Filler: The 'fiscal cliff' is the solution we need
When a potentially deadly cancer is diagnosed, and chemotherapy can help, sane people opt for chemotherapy.
It may cause hair loss and nausea. It's likely you'll feel terrible, and drop weight. If you live in the right state, or have the right connections, you will be able to smoke pot, which ameliorates some symptoms and makes daytime television more entertaining, but it's still going to be a rough experience.
But imagine that your doctor said: "Chemotherapy is nasty. Skip it and take morphine instead. It won't cure your cancer, but you'll feel better in the short term than if you undertook radical therapy. You'll be doing fine, till you drop dead."
Odds are you'd seek out a more responsible physician.
That's where we are with the federal budget, and the "fiscal cliff," except we don't have any national leaders in the role of "more responsible physician."
Why fear going over the fiscal cliff, when it's the solution, not the problem. The choice is between actions that make things a bit better now, and terrible down the line, or ones that make things a bit worse now, and great later.
The national debt is $16 trillion. The deficit has been more than $1 trillion four years in row. The difference between what the government takes in and what it spends is a cancer.
But what our politicians are offering up as treatment are various flavors of morphine, because they don't think their citizen-patients can stomach the side effects of strong medicine.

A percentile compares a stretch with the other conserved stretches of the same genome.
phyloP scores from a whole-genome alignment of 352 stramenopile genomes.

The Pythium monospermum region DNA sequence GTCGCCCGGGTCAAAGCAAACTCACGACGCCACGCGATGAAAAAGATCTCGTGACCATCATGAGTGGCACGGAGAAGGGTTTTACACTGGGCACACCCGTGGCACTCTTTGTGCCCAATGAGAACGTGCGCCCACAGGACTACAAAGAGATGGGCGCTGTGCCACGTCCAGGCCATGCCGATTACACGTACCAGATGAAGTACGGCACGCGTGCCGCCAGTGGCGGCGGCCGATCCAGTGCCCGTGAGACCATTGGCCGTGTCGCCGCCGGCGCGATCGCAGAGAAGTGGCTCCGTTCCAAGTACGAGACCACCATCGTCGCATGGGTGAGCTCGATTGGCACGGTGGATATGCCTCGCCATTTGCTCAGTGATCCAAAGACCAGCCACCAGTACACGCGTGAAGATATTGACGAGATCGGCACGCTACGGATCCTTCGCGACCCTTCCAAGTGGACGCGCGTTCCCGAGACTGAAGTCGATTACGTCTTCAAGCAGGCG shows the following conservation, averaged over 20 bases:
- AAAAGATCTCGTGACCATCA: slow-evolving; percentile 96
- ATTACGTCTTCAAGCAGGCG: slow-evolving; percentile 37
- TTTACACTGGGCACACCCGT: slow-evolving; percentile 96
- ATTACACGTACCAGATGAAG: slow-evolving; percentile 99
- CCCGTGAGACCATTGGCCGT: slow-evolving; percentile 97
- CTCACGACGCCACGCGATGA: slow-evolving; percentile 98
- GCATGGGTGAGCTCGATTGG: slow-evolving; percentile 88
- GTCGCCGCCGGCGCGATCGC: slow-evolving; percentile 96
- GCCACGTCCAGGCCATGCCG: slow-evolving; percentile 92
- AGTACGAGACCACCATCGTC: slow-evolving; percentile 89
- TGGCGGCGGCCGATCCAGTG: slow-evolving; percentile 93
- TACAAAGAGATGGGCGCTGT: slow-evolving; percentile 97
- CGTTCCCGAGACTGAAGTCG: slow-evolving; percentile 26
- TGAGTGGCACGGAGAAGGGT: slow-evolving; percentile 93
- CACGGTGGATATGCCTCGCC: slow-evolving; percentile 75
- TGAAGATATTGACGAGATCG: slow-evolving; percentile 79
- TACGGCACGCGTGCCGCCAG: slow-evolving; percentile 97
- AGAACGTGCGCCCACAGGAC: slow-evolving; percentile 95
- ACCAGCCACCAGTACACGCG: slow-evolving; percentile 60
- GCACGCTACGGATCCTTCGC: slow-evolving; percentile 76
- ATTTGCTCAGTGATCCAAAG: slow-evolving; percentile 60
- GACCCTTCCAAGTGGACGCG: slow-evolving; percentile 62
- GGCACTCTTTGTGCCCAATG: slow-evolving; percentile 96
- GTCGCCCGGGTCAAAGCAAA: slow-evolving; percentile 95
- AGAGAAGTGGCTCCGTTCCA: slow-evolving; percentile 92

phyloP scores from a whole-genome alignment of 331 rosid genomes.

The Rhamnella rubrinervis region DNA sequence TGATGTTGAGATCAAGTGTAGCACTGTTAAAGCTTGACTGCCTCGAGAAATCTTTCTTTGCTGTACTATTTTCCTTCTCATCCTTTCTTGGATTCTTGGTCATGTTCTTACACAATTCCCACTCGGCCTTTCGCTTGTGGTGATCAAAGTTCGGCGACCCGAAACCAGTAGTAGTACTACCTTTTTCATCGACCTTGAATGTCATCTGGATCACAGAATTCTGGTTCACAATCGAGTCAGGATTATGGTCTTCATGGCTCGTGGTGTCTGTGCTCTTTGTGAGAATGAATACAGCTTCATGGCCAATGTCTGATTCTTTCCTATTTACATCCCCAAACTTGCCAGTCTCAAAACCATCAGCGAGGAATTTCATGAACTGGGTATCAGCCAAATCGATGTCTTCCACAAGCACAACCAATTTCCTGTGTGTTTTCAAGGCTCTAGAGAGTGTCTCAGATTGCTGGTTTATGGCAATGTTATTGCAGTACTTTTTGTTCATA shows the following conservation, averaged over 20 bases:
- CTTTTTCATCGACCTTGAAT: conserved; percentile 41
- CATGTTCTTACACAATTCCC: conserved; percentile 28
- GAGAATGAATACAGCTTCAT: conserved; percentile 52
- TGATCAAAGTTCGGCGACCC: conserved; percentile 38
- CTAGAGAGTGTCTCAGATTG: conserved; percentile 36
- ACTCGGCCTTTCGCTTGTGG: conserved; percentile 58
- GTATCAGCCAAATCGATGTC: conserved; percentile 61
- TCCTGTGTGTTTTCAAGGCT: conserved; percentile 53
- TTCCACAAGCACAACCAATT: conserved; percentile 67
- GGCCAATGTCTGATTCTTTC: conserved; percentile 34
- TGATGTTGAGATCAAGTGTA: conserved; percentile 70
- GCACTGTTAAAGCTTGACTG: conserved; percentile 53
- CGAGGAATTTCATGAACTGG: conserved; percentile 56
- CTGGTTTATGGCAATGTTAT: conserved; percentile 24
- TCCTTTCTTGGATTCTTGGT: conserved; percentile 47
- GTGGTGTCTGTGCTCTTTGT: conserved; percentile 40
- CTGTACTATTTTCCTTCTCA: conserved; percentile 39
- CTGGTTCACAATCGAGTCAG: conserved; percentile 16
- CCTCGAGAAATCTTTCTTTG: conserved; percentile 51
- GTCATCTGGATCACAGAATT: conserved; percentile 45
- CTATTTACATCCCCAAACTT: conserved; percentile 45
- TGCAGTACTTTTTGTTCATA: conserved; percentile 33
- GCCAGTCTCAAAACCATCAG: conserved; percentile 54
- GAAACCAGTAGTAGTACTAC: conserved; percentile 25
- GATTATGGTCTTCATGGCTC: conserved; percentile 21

On Jan. 1, barring a deal in Congress, federal tax rates will go back up to Clinton-era levels for everyone. We'll also see some cuts in government spending, and the end of the 2 percent payroll tax holiday, which undermined Social Security while not stimulating the economy much at all.
And the annual deficit will drop from 7.3 percent of gross domestic product to a relatively manageable 4 percent.
The changes would tamp down the economy. According to the Congressional Budget Office, growth, in the very short term, would decline. Unemployment could go from 7.9 percent to 9.1 percent, costing two million jobs. That's serious, in the same way that the vomiting, hair loss and general illness that accompany aggressive cancer treatment are serious. But it's a short-term problem, caused by undertaking a long-term solution.
New York City Mayor Michael Bloomberg, made this point last year during a speech in Washington, D.C., when he said, "Allow the Bush tax cuts to expire at the end of 2012, not just for high-income earners, as the president has proposed, but for all tax brackets."
Letting the cuts expire for only the wealthy, as Obama wants, only raises $700 billion over 10 years. Letting them expire for everyone, as no one but Mike and I want, raises $4 trillion. And increasing tax rates for no one, as Republicans want, does . . . nothing.
This can't be fixed via just spending cuts, because the real money is in Social Security, Medicare and defense. There is no possibility of really deep cuts in those programs.
If we leap off the fiscal cliff, the deficit becomes manageable. That will encourage growth and investment, and keep interest on the debt from swallowing all our taxes.
It's also fair. Letting rates rise only for families making more than $250,000 per year isn't. Every taxpayer has an obligation to pony up more to deal with a problem that threatens all of us. If the Clinton tax rates were unfairly nonprogressive, liberals wouldn't have passed them in the first place.
Letting these tax increases and spending cuts go into effect would cause real pain.
But we can't let the politicians sell us morphine when chemotherapy is the cure.